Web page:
Excerpts > Winter 2004
Adrienne Su


From the beginning, they learned not to feel any.
They’re usually good people, praised by neighbors,
Quick to shovel snow from the walkways.
They’re reliably cheerful, even with telemarketers,
And their houses are clean from Monday to Sunday.

But it’s hard to picture them at night, unable to rest,
Sick from the latest on Iraq and Afghanistan.
Name a current war, and they imagine terrorists
And despots, not toddlers who can’t understand
That they mustn’t cry because everything depends on it.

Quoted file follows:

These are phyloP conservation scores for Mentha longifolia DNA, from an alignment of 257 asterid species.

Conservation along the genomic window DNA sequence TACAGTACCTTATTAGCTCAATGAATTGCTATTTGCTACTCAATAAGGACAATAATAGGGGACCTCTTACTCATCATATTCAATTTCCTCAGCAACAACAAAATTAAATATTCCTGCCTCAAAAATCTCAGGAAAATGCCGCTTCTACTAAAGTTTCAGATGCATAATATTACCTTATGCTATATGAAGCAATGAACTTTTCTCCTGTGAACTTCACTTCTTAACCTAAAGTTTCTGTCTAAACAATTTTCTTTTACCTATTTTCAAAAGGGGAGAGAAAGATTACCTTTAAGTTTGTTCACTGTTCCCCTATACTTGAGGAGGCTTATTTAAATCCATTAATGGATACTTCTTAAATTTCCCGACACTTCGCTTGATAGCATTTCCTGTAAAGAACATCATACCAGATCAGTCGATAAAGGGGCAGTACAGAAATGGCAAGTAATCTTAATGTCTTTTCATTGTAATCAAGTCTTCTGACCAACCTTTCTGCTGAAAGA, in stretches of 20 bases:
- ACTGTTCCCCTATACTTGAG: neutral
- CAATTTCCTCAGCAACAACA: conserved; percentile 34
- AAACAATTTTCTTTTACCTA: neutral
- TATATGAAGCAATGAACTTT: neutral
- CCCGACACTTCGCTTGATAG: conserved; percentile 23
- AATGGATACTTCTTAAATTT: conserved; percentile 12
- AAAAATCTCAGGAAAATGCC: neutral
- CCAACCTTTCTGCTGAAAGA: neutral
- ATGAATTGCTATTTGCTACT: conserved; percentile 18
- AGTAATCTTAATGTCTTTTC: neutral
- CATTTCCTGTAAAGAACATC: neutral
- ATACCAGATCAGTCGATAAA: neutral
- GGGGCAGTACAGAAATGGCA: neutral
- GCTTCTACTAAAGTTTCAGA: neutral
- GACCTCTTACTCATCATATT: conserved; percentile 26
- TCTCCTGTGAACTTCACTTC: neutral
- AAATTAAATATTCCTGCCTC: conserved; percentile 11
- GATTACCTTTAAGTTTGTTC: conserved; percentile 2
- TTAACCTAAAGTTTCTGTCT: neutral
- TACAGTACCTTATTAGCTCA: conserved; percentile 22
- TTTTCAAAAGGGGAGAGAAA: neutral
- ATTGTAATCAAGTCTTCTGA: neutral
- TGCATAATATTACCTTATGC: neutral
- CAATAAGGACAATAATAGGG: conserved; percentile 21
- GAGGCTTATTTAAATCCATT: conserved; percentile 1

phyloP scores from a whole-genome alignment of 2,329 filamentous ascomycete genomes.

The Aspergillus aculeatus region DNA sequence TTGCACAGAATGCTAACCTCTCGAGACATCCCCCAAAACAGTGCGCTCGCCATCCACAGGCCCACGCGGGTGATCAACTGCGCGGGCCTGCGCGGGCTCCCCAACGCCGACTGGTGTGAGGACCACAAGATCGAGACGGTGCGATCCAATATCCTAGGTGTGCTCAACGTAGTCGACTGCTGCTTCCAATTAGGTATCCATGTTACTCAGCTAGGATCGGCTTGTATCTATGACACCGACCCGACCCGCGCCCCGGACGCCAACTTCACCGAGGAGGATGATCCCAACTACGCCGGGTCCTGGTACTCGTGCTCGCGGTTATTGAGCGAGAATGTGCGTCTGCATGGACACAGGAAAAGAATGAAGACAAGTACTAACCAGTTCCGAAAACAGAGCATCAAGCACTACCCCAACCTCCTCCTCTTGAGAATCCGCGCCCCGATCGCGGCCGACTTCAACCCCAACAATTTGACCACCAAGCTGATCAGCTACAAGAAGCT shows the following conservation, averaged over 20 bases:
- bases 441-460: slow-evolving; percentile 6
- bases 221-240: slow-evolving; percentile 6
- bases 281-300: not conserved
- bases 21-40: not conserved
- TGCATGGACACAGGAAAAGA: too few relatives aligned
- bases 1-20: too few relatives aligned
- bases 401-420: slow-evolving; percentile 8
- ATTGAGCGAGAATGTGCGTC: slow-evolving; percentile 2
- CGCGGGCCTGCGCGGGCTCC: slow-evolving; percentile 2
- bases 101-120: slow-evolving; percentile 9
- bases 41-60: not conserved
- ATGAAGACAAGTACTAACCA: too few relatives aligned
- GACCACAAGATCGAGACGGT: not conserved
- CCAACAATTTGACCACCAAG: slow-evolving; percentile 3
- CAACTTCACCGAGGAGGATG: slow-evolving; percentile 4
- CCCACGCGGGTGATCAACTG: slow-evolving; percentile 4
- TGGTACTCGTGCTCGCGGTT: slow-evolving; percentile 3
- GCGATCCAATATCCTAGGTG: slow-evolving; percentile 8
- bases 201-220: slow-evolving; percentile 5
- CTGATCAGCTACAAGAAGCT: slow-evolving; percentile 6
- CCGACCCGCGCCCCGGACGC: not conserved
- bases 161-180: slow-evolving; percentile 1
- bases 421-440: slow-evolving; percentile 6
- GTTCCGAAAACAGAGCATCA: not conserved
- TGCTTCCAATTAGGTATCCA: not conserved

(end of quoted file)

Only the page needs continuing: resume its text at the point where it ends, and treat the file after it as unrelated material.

Ambiguity is all they can’t tolerate.
Stories without resolution, abstract portraiture—
Why stir things up for the hell of it?
They’re willing to discuss the new counterculture,
Even read a book you suggest, but as they see it,

The past is over. If they were unloved by their mothers
Or shouted into submission at every stage
Of development, they’re fully recovered.
If others keep having kids they can’t raise
And quitting jobs, it’s from lack of resolve, or bad culture.

They’re glad to explain their position: We overcame, too.
Our parents used to be poor. One of them was violent.
We were brought up on unspoken racism and junk food
But turned out OK and not racist. Hey, we’re resilient.
We triumphed over rocky beginnings. And so can you.

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